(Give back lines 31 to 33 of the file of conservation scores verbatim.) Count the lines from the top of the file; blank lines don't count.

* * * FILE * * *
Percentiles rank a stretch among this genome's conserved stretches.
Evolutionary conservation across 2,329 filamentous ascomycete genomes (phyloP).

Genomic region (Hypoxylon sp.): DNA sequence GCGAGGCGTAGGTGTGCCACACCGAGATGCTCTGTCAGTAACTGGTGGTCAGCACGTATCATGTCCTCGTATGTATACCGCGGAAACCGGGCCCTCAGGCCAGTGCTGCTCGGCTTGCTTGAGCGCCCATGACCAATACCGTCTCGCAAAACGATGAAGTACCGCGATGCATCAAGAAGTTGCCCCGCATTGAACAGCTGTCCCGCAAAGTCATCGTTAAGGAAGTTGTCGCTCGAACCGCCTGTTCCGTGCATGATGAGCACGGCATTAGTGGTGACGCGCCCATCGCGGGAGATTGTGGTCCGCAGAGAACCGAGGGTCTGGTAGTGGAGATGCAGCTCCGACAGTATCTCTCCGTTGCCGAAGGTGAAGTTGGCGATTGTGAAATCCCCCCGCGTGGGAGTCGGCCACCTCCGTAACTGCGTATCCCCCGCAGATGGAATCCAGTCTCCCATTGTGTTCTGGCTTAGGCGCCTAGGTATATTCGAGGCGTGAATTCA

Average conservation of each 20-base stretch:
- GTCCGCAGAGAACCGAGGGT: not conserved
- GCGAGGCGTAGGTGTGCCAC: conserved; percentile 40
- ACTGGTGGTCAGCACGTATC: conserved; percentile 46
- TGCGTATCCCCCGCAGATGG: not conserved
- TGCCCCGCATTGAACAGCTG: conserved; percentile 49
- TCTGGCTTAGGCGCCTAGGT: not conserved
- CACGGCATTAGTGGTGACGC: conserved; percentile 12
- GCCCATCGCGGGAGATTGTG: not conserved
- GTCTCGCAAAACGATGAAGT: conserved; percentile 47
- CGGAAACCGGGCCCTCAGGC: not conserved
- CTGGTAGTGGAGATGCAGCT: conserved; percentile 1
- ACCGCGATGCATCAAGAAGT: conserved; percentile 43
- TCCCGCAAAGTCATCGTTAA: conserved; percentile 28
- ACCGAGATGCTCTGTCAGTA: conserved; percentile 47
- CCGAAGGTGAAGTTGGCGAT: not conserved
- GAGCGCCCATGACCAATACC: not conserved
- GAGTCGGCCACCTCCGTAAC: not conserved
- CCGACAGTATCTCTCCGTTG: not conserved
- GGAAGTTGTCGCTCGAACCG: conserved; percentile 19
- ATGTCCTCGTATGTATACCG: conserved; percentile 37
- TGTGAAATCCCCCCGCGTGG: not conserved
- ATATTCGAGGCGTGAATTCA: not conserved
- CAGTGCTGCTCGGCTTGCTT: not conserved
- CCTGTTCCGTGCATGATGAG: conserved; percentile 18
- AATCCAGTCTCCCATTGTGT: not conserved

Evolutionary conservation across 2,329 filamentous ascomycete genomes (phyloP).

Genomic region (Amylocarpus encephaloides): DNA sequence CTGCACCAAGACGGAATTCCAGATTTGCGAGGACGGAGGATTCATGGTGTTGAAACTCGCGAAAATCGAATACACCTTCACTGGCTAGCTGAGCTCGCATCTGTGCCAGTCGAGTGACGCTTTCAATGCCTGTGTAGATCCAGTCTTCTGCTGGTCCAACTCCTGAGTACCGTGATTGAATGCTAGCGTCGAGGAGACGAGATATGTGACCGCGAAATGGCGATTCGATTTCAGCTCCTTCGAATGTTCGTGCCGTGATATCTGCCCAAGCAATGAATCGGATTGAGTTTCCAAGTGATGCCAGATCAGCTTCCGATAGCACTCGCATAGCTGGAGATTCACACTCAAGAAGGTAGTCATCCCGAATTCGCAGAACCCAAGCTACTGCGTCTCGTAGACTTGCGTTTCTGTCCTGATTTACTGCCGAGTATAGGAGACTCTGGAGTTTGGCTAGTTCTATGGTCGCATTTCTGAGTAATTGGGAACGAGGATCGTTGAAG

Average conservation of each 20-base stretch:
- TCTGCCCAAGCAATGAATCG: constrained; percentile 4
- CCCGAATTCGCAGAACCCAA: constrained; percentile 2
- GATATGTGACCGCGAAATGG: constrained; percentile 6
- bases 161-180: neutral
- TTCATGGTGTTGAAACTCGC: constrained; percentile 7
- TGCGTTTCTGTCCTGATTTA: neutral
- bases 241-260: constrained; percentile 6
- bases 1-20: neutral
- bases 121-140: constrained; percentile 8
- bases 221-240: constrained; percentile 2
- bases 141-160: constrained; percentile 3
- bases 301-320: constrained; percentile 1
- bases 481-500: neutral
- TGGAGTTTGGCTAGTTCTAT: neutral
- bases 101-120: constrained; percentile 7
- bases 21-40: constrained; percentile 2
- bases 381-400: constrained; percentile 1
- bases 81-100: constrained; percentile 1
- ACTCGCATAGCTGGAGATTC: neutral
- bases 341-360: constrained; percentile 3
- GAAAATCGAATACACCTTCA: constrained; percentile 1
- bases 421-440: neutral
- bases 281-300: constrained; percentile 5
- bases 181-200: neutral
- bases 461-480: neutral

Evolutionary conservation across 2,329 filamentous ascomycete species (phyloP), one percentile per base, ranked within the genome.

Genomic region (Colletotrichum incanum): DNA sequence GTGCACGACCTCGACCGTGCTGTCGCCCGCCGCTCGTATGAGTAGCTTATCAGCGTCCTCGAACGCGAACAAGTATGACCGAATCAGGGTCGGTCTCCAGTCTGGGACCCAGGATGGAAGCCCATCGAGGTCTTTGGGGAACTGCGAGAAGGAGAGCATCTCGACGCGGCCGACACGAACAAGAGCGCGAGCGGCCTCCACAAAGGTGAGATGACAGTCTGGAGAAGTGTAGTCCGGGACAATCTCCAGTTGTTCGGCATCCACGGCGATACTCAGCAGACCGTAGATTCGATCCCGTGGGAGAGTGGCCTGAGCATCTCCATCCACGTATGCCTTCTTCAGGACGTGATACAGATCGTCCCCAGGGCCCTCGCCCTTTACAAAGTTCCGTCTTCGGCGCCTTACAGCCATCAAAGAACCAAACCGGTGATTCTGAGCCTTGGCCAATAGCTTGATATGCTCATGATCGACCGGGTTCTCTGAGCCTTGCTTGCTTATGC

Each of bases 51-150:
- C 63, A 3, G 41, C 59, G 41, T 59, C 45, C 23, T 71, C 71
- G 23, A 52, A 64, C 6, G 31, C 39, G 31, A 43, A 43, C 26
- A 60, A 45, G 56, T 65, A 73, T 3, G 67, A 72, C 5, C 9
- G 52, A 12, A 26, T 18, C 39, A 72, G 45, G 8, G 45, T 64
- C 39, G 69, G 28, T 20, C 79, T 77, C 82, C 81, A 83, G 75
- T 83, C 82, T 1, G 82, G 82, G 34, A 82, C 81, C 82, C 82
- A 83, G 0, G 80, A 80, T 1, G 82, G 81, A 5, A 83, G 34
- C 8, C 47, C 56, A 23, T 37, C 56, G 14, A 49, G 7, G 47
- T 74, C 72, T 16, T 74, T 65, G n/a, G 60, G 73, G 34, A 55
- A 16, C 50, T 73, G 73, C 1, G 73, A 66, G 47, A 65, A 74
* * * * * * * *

Genomic region (Amylocarpus encephaloides): DNA sequence CTGCACCAAGACGGAATTCCAGATTTGCGAGGACGGAGGATTCATGGTGTTGAAACTCGCGAAAATCGAATACACCTTCACTGGCTAGCTGAGCTCGCATCTGTGCCAGTCGAGTGACGCTTTCAATGCCTGTGTAGATCCAGTCTTCTGCTGGTCCAACTCCTGAGTACCGTGATTGAATGCTAGCGTCGAGGAGACGAGATATGTGACCGCGAAATGGCGATTCGATTTCAGCTCCTTCGAATGTTCGTGCCGTGATATCTGCCCAAGCAATGAATCGGATTGAGTTTCCAAGTGATGCCAGATCAGCTTCCGATAGCACTCGCATAGCTGGAGATTCACACTCAAGAAGGTAGTCATCCCGAATTCGCAGAACCCAAGCTACTGCGTCTCGTAGACTTGCGTTTCTGTCCTGATTTACTGCCGAGTATAGGAGACTCTGGAGTTTGGCTAGTTCTATGGTCGCATTTCTGAGTAATTGGGAACGAGGATCGTTGAAG

Average conservation of each 20-base stretch:
- TCTGCCCAAGCAATGAATCG: constrained; percentile 4